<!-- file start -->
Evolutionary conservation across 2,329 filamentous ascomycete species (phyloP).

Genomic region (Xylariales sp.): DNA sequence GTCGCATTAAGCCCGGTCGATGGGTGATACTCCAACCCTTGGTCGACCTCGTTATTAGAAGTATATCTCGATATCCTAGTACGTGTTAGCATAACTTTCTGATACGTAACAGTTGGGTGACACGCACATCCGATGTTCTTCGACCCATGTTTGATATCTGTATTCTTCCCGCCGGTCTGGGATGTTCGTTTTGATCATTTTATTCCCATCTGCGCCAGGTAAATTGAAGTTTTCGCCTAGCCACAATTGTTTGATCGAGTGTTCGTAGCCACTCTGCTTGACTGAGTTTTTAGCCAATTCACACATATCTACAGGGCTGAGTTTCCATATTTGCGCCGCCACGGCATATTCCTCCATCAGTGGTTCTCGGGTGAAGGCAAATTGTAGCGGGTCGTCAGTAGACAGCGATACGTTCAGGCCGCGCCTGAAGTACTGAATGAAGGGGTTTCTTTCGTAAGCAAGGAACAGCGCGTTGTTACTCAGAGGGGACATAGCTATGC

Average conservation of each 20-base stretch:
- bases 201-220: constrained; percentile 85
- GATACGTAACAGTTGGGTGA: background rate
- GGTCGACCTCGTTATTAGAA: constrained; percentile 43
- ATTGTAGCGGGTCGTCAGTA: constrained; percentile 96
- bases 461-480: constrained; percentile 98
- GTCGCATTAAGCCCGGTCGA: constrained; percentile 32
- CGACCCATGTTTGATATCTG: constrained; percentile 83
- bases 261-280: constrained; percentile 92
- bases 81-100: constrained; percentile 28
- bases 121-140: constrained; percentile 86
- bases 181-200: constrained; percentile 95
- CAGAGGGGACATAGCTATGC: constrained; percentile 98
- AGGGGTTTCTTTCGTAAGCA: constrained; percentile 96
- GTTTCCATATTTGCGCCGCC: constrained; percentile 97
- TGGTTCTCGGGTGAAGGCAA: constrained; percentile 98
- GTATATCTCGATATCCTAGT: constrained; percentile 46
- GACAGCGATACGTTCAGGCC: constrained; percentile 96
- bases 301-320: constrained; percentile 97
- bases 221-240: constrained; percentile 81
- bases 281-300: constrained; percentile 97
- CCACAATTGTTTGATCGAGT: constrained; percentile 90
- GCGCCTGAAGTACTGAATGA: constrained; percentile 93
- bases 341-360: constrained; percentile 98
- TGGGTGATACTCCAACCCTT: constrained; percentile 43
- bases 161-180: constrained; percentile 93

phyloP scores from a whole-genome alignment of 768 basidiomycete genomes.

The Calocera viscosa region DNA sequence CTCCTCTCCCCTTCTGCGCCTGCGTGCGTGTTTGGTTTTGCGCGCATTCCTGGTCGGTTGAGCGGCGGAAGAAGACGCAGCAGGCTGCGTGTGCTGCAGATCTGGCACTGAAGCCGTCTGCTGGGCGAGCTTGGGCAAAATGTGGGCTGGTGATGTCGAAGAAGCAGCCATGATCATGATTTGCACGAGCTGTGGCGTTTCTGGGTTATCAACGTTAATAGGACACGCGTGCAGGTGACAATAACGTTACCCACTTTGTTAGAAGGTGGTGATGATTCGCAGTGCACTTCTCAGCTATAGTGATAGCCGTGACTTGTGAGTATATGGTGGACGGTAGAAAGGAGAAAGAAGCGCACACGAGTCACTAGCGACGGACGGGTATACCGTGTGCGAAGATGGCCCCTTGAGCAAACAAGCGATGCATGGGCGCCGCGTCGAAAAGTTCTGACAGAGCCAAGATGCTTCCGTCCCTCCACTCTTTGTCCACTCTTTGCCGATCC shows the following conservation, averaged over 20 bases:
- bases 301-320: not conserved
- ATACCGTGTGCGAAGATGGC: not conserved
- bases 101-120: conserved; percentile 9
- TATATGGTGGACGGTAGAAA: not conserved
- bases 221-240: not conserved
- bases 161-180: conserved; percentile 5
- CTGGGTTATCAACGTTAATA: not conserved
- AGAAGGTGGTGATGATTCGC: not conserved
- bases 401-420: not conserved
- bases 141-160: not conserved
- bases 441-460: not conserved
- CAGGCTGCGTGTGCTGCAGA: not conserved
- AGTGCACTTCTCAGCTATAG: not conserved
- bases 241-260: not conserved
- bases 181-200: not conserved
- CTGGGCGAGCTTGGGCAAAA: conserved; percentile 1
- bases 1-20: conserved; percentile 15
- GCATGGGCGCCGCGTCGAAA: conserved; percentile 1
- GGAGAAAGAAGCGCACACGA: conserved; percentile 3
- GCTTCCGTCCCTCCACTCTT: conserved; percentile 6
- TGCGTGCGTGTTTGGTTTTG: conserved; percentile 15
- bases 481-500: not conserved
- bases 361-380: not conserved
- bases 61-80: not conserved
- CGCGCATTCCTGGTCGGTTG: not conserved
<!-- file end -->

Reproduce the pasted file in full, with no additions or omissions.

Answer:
Evolutionary conservation across 2,329 filamentous ascomycete species (phyloP).

Genomic region (Xylariales sp.): DNA sequence GTCGCATTAAGCCCGGTCGATGGGTGATACTCCAACCCTTGGTCGACCTCGTTATTAGAAGTATATCTCGATATCCTAGTACGTGTTAGCATAACTTTCTGATACGTAACAGTTGGGTGACACGCACATCCGATGTTCTTCGACCCATGTTTGATATCTGTATTCTTCCCGCCGGTCTGGGATGTTCGTTTTGATCATTTTATTCCCATCTGCGCCAGGTAAATTGAAGTTTTCGCCTAGCCACAATTGTTTGATCGAGTGTTCGTAGCCACTCTGCTTGACTGAGTTTTTAGCCAATTCACACATATCTACAGGGCTGAGTTTCCATATTTGCGCCGCCACGGCATATTCCTCCATCAGTGGTTCTCGGGTGAAGGCAAATTGTAGCGGGTCGTCAGTAGACAGCGATACGTTCAGGCCGCGCCTGAAGTACTGAATGAAGGGGTTTCTTTCGTAAGCAAGGAACAGCGCGTTGTTACTCAGAGGGGACATAGCTATGC

Average conservation of each 20-base stretch:
- bases 201-220: constrained; percentile 85
- GATACGTAACAGTTGGGTGA: background rate
- GGTCGACCTCGTTATTAGAA: constrained; percentile 43
- ATTGTAGCGGGTCGTCAGTA: constrained; percentile 96
- bases 461-480: constrained; percentile 98
- GTCGCATTAAGCCCGGTCGA: constrained; percentile 32
- CGACCCATGTTTGATATCTG: constrained; percentile 83
- bases 261-280: constrained; percentile 92
- bases 81-100: constrained; percentile 28
- bases 121-140: constrained; percentile 86
- bases 181-200: constrained; percentile 95
- CAGAGGGGACATAGCTATGC: constrained; percentile 98
- AGGGGTTTCTTTCGTAAGCA: constrained; percentile 96
- GTTTCCATATTTGCGCCGCC: constrained; percentile 97
- TGGTTCTCGGGTGAAGGCAA: constrained; percentile 98
- GTATATCTCGATATCCTAGT: constrained; percentile 46
- GACAGCGATACGTTCAGGCC: constrained; percentile 96
- bases 301-320: constrained; percentile 97
- bases 221-240: constrained; percentile 81
- bases 281-300: constrained; percentile 97
- CCACAATTGTTTGATCGAGT: constrained; percentile 90
- GCGCCTGAAGTACTGAATGA: constrained; percentile 93
- bases 341-360: constrained; percentile 98
- TGGGTGATACTCCAACCCTT: constrained; percentile 43
- bases 161-180: constrained; percentile 93

phyloP scores from a whole-genome alignment of 768 basidiomycete genomes.

The Calocera viscosa region DNA sequence CTCCTCTCCCCTTCTGCGCCTGCGTGCGTGTTTGGTTTTGCGCGCATTCCTGGTCGGTTGAGCGGCGGAAGAAGACGCAGCAGGCTGCGTGTGCTGCAGATCTGGCACTGAAGCCGTCTGCTGGGCGAGCTTGGGCAAAATGTGGGCTGGTGATGTCGAAGAAGCAGCCATGATCATGATTTGCACGAGCTGTGGCGTTTCTGGGTTATCAACGTTAATAGGACACGCGTGCAGGTGACAATAACGTTACCCACTTTGTTAGAAGGTGGTGATGATTCGCAGTGCACTTCTCAGCTATAGTGATAGCCGTGACTTGTGAGTATATGGTGGACGGTAGAAAGGAGAAAGAAGCGCACACGAGTCACTAGCGACGGACGGGTATACCGTGTGCGAAGATGGCCCCTTGAGCAAACAAGCGATGCATGGGCGCCGCGTCGAAAAGTTCTGACAGAGCCAAGATGCTTCCGTCCCTCCACTCTTTGTCCACTCTTTGCCGATCC shows the following conservation, averaged over 20 bases:
- bases 301-320: not conserved
- ATACCGTGTGCGAAGATGGC: not conserved
- bases 101-120: conserved; percentile 9
- TATATGGTGGACGGTAGAAA: not conserved
- bases 221-240: not conserved
- bases 161-180: conserved; percentile 5
- CTGGGTTATCAACGTTAATA: not conserved
- AGAAGGTGGTGATGATTCGC: not conserved
- bases 401-420: not conserved
- bases 141-160: not conserved
- bases 441-460: not conserved
- CAGGCTGCGTGTGCTGCAGA: not conserved
- AGTGCACTTCTCAGCTATAG: not conserved
- bases 241-260: not conserved
- bases 181-200: not conserved
- CTGGGCGAGCTTGGGCAAAA: conserved; percentile 1
- bases 1-20: conserved; percentile 15
- GCATGGGCGCCGCGTCGAAA: conserved; percentile 1
- GGAGAAAGAAGCGCACACGA: conserved; percentile 3
- GCTTCCGTCCCTCCACTCTT: conserved; percentile 6
- TGCGTGCGTGTTTGGTTTTG: conserved; percentile 15
- bases 481-500: not conserved
- bases 361-380: not conserved
- bases 61-80: not conserved
- CGCGCATTCCTGGTCGGTTG: not conserved